Having said all of this, I have to say that I didn't find "Splintered" as fun and compelling as it could've been, and I think the reason behind this lies in the characters of the novel. I'll start off with the main dame of the story: Alyssa. Alyssa is definitely not your typical YA heroine. She deals with potential mental issues, skateboards in a cool, neon skate park called Underworld, and wears tutu skirts with neon tights. I don't know whether it's because I'm anything but punk/alternative/I don't really know the proper word for it, but I couldn't really relate to Alyssa. Or maybe it was Jeb. Sure, he's protective and all, but in a way he was almost controlling. And he has a complete queen bee witch as a girlfriend back home, but he reveals that he doesn't really even like her and instead loves Alyssa? Not cool, dude. Even Morpheus, the twisted, complex, seems-to-be-evil guy is better than him.

Overall, "Splintered" by A.G. Howard has some amazing potential, with a lyrical writing style that really brings to life this macabre and grotesque version of Wonderland. But what really turned me off the book were the main characters, who weren't very relatable or particularly likable, even. I have, however, read many, many good reviews on the novel, so I'd give the first few chapters a go, just to see whether it's to your liking!

Rating: 3/5

Tuesday, May 14, 2013

Book Review: Poison by Bridget Zinn

I've always had this little analogy in my head for what reading books is like. It's like stepping through a door into a new and exciting world, one where you can find thrills, indulge in emotion, or seek refuge in. Reading "Poison" by Bridget Zinn was like slipping down one of those huge, steep, twisty slides into a vast ball pit of multitudinous colours! Right off the bat, I found myself utterly sucked in to Kyra's world of adventure and mischief.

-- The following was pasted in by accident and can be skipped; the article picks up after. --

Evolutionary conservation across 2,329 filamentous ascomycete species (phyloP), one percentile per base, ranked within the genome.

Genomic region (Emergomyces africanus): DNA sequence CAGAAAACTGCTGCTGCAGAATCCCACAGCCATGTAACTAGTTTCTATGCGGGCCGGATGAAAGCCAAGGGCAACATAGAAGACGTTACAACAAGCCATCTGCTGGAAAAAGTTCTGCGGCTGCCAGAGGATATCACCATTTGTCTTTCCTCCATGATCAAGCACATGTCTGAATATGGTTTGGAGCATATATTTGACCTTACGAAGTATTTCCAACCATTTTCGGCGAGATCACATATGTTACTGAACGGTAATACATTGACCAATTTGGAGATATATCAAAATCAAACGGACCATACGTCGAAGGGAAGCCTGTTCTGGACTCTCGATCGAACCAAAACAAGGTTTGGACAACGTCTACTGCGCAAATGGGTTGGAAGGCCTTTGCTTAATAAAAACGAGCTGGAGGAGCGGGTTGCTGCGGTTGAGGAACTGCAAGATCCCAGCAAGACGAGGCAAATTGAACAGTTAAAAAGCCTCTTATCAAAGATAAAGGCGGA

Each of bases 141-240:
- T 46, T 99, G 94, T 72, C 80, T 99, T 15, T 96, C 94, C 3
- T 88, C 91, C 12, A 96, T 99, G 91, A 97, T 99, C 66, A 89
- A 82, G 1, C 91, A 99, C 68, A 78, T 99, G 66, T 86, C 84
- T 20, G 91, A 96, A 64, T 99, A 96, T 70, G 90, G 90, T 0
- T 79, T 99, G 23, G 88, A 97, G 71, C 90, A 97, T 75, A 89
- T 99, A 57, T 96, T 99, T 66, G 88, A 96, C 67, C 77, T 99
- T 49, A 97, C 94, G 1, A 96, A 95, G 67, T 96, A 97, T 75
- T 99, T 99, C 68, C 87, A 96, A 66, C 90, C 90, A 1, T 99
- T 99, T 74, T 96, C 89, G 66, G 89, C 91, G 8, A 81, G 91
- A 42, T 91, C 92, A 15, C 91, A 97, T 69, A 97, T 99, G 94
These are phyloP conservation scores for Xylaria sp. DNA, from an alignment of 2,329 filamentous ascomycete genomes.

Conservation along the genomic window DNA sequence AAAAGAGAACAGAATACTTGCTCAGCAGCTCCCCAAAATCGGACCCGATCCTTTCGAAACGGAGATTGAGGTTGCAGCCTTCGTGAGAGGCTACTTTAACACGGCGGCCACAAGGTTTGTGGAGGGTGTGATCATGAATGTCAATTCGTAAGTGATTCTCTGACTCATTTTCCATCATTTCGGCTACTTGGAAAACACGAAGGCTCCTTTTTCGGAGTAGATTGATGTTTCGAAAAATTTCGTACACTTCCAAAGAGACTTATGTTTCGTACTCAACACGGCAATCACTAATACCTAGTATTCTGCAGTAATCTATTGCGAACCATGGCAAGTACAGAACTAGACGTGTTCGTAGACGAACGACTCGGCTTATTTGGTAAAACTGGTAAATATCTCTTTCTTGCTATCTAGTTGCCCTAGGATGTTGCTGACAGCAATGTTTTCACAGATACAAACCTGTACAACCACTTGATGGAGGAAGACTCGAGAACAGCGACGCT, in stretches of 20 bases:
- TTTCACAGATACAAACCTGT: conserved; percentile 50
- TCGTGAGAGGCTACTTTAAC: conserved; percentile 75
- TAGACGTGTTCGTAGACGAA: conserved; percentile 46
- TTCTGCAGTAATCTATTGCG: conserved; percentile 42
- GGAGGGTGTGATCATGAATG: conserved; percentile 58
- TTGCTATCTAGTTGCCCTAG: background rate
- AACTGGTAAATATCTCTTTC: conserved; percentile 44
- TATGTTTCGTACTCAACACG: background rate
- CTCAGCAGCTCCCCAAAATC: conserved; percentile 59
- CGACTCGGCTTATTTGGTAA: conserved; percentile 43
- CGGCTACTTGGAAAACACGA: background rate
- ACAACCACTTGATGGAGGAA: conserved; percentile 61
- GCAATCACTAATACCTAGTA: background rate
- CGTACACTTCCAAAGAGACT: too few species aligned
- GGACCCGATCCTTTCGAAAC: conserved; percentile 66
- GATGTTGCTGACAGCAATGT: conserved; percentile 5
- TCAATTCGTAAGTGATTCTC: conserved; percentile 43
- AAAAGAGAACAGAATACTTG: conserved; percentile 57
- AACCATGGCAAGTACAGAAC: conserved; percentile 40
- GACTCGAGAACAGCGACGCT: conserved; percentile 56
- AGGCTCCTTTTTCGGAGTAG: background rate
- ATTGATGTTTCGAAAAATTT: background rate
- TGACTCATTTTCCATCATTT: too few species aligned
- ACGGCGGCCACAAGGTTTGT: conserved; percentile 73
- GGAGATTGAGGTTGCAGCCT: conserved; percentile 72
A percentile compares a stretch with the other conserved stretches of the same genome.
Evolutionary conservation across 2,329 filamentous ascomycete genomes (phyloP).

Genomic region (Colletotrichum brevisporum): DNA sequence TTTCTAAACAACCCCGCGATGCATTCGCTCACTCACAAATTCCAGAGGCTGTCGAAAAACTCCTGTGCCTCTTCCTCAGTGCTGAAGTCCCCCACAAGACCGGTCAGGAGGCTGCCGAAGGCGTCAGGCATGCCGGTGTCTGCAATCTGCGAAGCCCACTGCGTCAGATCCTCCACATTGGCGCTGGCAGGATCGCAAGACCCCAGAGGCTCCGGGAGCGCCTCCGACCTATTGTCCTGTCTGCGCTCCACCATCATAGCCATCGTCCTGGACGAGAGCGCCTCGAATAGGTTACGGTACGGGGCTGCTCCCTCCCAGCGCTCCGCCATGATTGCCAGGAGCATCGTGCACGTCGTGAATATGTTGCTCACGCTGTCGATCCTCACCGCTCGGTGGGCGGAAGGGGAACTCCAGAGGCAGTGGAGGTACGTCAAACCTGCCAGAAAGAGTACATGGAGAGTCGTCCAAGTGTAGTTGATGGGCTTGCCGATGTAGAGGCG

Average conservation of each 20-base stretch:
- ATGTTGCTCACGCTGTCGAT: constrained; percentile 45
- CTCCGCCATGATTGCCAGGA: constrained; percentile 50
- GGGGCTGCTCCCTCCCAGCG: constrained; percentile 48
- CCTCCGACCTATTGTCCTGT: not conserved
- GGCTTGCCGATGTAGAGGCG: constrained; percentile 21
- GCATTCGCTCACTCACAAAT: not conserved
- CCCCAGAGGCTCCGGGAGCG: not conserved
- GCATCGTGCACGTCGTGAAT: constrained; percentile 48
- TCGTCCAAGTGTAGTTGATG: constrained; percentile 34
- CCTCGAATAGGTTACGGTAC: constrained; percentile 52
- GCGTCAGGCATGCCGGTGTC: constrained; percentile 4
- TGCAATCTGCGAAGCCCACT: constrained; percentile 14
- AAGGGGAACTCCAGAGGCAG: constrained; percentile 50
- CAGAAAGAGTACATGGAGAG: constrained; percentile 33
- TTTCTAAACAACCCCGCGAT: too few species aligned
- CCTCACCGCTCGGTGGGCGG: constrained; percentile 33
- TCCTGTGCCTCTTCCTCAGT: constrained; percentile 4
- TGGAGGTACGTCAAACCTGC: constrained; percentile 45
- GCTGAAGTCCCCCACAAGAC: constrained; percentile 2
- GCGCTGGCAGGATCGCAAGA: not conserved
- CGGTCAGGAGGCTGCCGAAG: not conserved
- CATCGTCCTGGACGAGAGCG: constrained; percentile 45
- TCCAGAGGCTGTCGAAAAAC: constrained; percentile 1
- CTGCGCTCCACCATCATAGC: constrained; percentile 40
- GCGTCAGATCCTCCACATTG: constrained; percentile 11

Sixteen-year-old Kyra, a highly skilled potions master, is on the run. She's the only one who knows that the Kingdom of Mohr is on the verge of destruction--which means she's the only one who can save it, even if it means killing the kingdom's heir to the throne. Who also happens to be her best friend. But, for the first time ever, her poisoned dart...misses. Now a fugitive instead of a hero, Kyra is caught in a game of hide-and-seek with the king's army as she attempts to track the princess down and finish what she started.

When you've just started reading a book and have gotten a couple pages in, you have no idea what the storyline's going to be like, or the writing, even. But what you immediately get a taste of from page one is the protagonist, and when I began reading "Poison", I knew Kyra was going to be one kick-ass heroine! Kyra is quick-witted and independent, which makes her a strong and dependable character. What makes her awesome is her skills with potions--throwing needles dipped in poison and knotting her hair with a wooden hair stick, which just so happens to hide a knife inside. But what makes her lovable to the readers is that despite her badassery, she's still a teenaged girl with issues that we mundane humans deal with in our everyday lives. And that's where Fred, the charming adventurer Kyra can't stop thinking about, comes in. As Kyra struggles with her feelings for Fred and her survival instincts to distance herself away from people, we see a vulnerability in her that makes Kyra an incredibly likable and believable heroine to follow throughout the novel.